Both of these sites provide a wide range of manuals and guides for many modern phones. Choose the manufacturer or brand first then select phone.

This post first appeared on https://librarycurrants.blogspot.com

Monday, 27 February 2017

iPad basics

This session was presented at Noosaville Library in February 2016. A keen group of seniors gathered to learn some basic iPad functions and operations.

Use right arrow or tap on slide to advance

Useful links

iPad basics - brief tutorials from GFC Learn free 

This post first appeared on https://librarycurrants.blogspot.com

Tuesday, 21 February 2017

Three simple code tweaks for bloggers

Here’s some easy code for your blog. I like to add references to the end of my family history posts rather than have them intrude in the story. Blogger and the free Wordpress sites have limited tools so a little code is useful for improving the view on the blog.

Three easy ones to use are:
  • blockquote
  • superscript or subscript numbering
  • horizontal line
Here’s how they look along with the code to make it happen.


This is an example where the text is indented and continues to remain so on the following lines. It is ideal for highlighting such things as text from newspaper notices. I sometimes use it for extensive obituaries in preference to italics. Use the HTML page of your blog and insert the code shown in the picture below. In some blog themes blockquotes may appear with a different background colour or font compared to the rest of your post.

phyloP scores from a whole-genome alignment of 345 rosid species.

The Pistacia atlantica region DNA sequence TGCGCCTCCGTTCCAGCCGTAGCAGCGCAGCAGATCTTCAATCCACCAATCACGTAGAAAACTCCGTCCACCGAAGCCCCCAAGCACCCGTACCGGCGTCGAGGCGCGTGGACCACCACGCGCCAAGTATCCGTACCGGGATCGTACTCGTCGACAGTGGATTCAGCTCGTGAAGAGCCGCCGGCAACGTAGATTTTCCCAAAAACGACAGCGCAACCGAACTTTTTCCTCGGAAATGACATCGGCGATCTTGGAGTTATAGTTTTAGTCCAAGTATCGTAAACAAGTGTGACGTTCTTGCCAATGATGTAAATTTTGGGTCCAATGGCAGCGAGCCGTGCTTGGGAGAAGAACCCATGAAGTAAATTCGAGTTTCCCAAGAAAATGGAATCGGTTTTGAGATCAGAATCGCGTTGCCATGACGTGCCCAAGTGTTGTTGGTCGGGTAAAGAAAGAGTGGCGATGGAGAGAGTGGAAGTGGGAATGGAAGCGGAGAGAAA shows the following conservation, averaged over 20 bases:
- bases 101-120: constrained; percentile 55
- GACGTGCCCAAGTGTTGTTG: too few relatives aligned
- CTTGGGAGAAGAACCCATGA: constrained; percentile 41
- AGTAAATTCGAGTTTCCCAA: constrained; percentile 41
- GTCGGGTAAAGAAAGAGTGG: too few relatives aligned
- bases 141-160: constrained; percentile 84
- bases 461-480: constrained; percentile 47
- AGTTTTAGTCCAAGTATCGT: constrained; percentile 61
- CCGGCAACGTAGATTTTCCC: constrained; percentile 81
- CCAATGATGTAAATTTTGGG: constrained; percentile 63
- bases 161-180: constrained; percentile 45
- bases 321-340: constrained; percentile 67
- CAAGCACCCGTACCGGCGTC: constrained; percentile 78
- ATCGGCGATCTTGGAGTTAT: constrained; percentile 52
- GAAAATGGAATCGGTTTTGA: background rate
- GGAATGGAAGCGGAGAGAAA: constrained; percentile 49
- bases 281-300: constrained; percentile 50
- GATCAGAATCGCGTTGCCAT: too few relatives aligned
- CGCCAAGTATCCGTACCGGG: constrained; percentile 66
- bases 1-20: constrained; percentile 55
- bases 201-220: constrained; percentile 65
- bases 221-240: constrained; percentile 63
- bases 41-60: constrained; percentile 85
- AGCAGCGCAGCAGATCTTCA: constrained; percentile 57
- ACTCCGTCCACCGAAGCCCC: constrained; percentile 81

blockquote (1)


Rather than interrupt the flow of text insert numbered references, footnotes below the finished post. Decide on either superscript or subscript and use the code shown below to surround the number. I suggest you add the numbers as you type and add the appropriate references below your post. When the post is finished go to the HTML page and find each number within the text. Add the chosen code either side of the number as show below. Superscript1 subscript2

Horizontal Line

This one is super simple, but again finish the post first. On the HTML page place the cursor where you want the line to appear. Using the same bracket < to open the code, type hr then > to close. Here I’ve used a horizontal line code directly after the heading Horizontal Line, then I’ve added another one at the end of this paragraph. These simple tweaks can enhance your blog and break up long sections of text. See the use made of this code on my family history blogpost The family rally around.

This post first appeared at http://librarycurrants.blogspot.com/2017/02/three-simple-code-tweaks-for-bloggers.html

Monday, 13 February 2017

Tips for Windows 10

Whether you have tablet or computer, Windows 10 has some great features to make life easier for computer learners. There are a wide range of tutorials and guides to Windows 10 published on the web but a hands on session with one's own laptop or tablet gives people a chance to have their questions answered. Here’s a basic guide I used today at my local library with a keen group of senior learners.

To view full screen for clarity, use the four pointed arrowhead, press ESC to return to this page.

Useful articles and videos